|Date Published||01 May 2014|
The Truth About The Harry Quebert Affair
Best-selling young author Marcus Goldman turns to his former professor to overcome a bad case of writer’s block only to discover that his mentor has been hiding an affair with a 15-year-old girl for more than 30 years. When the girl’s remains are found, Goldman, with the help of a determined detective, sets out to investigate.
Make no mistake. This novel within a novel, within a novel, is hard work for the reader. Part noir, part unachievable love story, part coming of age saga and part critique of the art of authorship, it will demand nothing less than your full attention.
Marcus Goldman is a young author with the world at his feet after a hugely successful debut. His agent and publisher demanding a follow-up, but Goldman has writer’s block so badly he cannot even start it. Desperately seeking advice, he contacts his mentor and friend, the respected author and professor Harry Quebert who invites him to his beachside house in a small New Hampshire town.
Goldman discovers that more than 30 years before, Quebert was romantically involved with a 15-year-old girl who disappeared – and whose return Quebert has never stopped waiting for. When her skeleton is found buried in Quebert’s front yard, he is arrested for murder. Goldman tries to aid his friend and begins to investigate what really happened, only for that investigation to become his latest book.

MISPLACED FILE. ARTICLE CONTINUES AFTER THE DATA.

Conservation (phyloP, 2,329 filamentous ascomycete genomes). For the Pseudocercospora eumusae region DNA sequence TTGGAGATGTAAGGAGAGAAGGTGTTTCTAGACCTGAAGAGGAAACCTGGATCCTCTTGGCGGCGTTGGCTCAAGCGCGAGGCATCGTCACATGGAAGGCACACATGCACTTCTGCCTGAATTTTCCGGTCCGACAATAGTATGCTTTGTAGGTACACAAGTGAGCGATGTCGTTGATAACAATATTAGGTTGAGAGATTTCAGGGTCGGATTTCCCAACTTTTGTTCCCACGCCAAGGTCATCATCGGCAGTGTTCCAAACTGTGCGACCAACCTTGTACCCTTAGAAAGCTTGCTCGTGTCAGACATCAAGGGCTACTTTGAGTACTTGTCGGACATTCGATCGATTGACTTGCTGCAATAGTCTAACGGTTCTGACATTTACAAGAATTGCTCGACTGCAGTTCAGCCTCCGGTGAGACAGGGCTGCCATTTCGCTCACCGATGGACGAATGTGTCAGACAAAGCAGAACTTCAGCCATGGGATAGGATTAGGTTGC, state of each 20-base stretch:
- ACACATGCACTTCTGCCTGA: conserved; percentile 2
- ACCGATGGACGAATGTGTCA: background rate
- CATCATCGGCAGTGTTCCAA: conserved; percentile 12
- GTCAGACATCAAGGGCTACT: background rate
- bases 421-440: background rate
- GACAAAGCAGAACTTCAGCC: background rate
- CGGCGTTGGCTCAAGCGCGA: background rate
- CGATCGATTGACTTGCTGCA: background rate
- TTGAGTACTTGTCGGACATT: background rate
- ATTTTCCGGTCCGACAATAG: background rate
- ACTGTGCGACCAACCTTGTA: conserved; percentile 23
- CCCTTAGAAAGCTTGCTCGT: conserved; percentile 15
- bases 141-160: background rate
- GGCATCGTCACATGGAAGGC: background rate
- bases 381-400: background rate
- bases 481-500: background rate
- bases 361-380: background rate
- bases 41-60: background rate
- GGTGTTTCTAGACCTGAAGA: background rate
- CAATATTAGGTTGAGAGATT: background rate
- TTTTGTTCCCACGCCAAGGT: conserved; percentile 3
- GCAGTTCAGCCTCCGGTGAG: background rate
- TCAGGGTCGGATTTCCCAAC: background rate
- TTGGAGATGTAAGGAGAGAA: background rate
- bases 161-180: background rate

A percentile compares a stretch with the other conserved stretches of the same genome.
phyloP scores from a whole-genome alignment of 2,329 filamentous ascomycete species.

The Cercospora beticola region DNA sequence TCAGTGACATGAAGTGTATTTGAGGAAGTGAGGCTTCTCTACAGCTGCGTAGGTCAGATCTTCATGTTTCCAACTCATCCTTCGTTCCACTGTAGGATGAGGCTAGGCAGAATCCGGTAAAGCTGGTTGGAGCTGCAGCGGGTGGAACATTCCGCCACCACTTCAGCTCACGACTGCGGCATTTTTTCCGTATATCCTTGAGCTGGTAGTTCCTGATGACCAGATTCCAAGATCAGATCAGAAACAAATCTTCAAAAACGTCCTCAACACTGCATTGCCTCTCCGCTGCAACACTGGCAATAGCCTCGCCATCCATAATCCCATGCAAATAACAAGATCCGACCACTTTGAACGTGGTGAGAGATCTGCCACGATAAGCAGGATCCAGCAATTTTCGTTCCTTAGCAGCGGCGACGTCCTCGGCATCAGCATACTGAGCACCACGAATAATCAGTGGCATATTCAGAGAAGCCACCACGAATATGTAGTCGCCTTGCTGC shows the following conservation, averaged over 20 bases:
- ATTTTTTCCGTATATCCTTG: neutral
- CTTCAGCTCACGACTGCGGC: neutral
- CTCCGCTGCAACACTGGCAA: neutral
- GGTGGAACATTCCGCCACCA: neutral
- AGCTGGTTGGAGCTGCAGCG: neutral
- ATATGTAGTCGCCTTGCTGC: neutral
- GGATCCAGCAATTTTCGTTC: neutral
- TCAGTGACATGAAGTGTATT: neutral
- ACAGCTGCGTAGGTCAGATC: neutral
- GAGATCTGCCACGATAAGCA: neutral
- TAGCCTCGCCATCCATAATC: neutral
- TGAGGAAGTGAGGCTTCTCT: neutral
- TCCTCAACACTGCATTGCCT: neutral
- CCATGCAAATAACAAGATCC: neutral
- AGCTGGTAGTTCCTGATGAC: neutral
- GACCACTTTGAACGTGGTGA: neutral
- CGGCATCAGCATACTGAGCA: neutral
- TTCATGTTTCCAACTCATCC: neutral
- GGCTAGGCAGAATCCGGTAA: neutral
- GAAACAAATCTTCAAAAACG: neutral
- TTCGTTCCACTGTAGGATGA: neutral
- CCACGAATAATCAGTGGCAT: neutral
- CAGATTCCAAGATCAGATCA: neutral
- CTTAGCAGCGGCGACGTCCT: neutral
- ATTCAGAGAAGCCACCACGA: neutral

This device allows Joël Dicker to switch between various narrators and use flashbacks to keep his story on track. In a small town there are a limited number of suspects – all apparently with viable motives – and a series of twists and turns that surprise you right to the end.
Most elusive of all is the girl herself. Labelled by Goldman’s pushy and acquisitive publisher – a masterly portrayal – as ‘the girl who touched the heart of America’, she switches from sweet schoolchild who bewitched and inspired Quebert to his greatest work, to teenage slut, but things are not as straightforward as that.
Once I got the measure of this enjoyable, intelligent and cleverly-written mystery with its fascinating cast of characters – most are true-to-life knockouts although Goldman’s very Jewish mother reads a little bit like a Maureen Lipman sketch – I could hardly put it down.
I’ll come off the fence. From the pen of a 28-year-old with four previous failures in his literary record, this is an absolute masterpiece. If you want action, violence and sex, forget it. If you want a read which stretches your emotions and your imagination and can set aside a weekend to immerse yourself in the sad and lonely world of Harry Quebert, this story, brilliantly translated from the original French by Sam Taylor, will leave you wondering why Dicker has not been recognised before.
And if you can guess the ending, the drinks are on me! My only question is has the author now painted himself into Goldman’s corner? How does he follow this magnificent and superbly moving and enjoyable tale?
Reviewed 26 July 2014 by John Cleal